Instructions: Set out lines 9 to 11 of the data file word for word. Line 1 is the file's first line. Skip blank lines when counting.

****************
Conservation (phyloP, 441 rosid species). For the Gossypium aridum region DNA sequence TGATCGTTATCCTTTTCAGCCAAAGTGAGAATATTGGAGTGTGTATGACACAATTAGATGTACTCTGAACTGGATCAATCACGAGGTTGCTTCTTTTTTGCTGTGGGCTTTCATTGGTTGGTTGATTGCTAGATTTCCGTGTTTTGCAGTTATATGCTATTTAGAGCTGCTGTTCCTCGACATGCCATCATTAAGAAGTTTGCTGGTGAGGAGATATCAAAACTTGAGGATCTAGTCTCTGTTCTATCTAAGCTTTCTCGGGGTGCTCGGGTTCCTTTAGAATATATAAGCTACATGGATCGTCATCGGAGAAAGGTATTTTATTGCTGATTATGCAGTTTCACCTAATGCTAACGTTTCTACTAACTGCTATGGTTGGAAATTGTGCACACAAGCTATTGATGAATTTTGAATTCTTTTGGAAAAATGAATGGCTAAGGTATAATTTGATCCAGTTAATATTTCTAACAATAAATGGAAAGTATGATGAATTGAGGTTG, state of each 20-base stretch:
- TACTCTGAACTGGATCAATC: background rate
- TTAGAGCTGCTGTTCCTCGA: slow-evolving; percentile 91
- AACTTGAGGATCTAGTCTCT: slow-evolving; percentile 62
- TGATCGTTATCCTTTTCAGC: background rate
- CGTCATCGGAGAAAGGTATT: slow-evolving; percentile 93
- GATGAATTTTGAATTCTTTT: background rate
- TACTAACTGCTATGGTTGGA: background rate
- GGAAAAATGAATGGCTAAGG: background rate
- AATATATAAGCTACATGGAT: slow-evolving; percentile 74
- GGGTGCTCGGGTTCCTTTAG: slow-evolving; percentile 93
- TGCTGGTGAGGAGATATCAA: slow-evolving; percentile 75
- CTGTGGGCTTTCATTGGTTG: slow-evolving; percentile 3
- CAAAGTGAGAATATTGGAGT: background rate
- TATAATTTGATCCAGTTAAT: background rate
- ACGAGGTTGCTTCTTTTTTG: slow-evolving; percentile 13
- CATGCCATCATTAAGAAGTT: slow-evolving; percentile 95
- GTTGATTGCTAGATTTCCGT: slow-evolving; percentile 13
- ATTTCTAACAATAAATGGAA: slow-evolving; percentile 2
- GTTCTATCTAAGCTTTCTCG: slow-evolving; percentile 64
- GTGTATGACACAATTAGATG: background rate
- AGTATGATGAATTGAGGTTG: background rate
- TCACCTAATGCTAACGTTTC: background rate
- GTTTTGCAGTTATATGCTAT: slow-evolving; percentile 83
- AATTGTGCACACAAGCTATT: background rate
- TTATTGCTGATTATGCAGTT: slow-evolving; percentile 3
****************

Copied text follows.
- GGAAAAATGAATGGCTAAGG: background rate
- AATATATAAGCTACATGGAT: slow-evolving; percentile 74
- GGGTGCTCGGGTTCCTTTAG: slow-evolving; percentile 93